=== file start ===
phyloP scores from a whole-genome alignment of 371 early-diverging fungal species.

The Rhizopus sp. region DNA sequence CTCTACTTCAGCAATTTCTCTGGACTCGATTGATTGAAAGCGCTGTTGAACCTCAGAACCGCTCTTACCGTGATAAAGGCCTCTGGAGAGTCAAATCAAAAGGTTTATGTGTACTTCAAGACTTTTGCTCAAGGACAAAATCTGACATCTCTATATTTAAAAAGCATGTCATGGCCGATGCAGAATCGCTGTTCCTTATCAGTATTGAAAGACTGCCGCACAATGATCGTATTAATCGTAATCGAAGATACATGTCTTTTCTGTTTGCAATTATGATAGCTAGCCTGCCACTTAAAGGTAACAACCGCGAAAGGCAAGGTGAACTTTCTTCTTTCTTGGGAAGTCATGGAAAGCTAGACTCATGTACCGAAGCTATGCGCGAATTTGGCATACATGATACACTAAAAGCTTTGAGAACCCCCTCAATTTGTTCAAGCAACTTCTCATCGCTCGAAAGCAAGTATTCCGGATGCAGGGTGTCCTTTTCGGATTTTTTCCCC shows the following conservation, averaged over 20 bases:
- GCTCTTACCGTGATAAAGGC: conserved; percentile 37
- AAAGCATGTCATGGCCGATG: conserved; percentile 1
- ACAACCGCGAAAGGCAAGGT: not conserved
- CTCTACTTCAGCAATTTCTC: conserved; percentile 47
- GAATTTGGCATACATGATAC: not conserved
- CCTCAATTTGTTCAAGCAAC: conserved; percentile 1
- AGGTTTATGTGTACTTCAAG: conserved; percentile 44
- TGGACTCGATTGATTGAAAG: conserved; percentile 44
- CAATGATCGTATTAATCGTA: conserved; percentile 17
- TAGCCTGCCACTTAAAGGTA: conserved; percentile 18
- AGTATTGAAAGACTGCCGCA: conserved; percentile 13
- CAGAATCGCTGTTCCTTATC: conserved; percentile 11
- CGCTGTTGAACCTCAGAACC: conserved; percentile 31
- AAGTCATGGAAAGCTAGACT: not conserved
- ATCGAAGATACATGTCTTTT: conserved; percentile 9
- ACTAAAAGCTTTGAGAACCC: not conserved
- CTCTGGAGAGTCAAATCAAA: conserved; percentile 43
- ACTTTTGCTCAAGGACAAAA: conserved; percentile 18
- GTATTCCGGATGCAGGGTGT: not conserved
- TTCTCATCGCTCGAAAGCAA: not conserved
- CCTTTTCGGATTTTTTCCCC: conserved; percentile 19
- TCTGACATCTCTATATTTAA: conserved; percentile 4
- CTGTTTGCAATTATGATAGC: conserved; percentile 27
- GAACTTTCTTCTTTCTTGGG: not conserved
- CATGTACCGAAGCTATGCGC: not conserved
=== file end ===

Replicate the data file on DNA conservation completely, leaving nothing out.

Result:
phyloP scores from a whole-genome alignment of 371 early-diverging fungal species.

The Rhizopus sp. region DNA sequence CTCTACTTCAGCAATTTCTCTGGACTCGATTGATTGAAAGCGCTGTTGAACCTCAGAACCGCTCTTACCGTGATAAAGGCCTCTGGAGAGTCAAATCAAAAGGTTTATGTGTACTTCAAGACTTTTGCTCAAGGACAAAATCTGACATCTCTATATTTAAAAAGCATGTCATGGCCGATGCAGAATCGCTGTTCCTTATCAGTATTGAAAGACTGCCGCACAATGATCGTATTAATCGTAATCGAAGATACATGTCTTTTCTGTTTGCAATTATGATAGCTAGCCTGCCACTTAAAGGTAACAACCGCGAAAGGCAAGGTGAACTTTCTTCTTTCTTGGGAAGTCATGGAAAGCTAGACTCATGTACCGAAGCTATGCGCGAATTTGGCATACATGATACACTAAAAGCTTTGAGAACCCCCTCAATTTGTTCAAGCAACTTCTCATCGCTCGAAAGCAAGTATTCCGGATGCAGGGTGTCCTTTTCGGATTTTTTCCCC shows the following conservation, averaged over 20 bases:
- GCTCTTACCGTGATAAAGGC: conserved; percentile 37
- AAAGCATGTCATGGCCGATG: conserved; percentile 1
- ACAACCGCGAAAGGCAAGGT: not conserved
- CTCTACTTCAGCAATTTCTC: conserved; percentile 47
- GAATTTGGCATACATGATAC: not conserved
- CCTCAATTTGTTCAAGCAAC: conserved; percentile 1
- AGGTTTATGTGTACTTCAAG: conserved; percentile 44
- TGGACTCGATTGATTGAAAG: conserved; percentile 44
- CAATGATCGTATTAATCGTA: conserved; percentile 17
- TAGCCTGCCACTTAAAGGTA: conserved; percentile 18
- AGTATTGAAAGACTGCCGCA: conserved; percentile 13
- CAGAATCGCTGTTCCTTATC: conserved; percentile 11
- CGCTGTTGAACCTCAGAACC: conserved; percentile 31
- AAGTCATGGAAAGCTAGACT: not conserved
- ATCGAAGATACATGTCTTTT: conserved; percentile 9
- ACTAAAAGCTTTGAGAACCC: not conserved
- CTCTGGAGAGTCAAATCAAA: conserved; percentile 43
- ACTTTTGCTCAAGGACAAAA: conserved; percentile 18
- GTATTCCGGATGCAGGGTGT: not conserved
- TTCTCATCGCTCGAAAGCAA: not conserved
- CCTTTTCGGATTTTTTCCCC: conserved; percentile 19
- TCTGACATCTCTATATTTAA: conserved; percentile 4
- CTGTTTGCAATTATGATAGC: conserved; percentile 27
- GAACTTTCTTCTTTCTTGGG: not conserved
- CATGTACCGAAGCTATGCGC: not conserved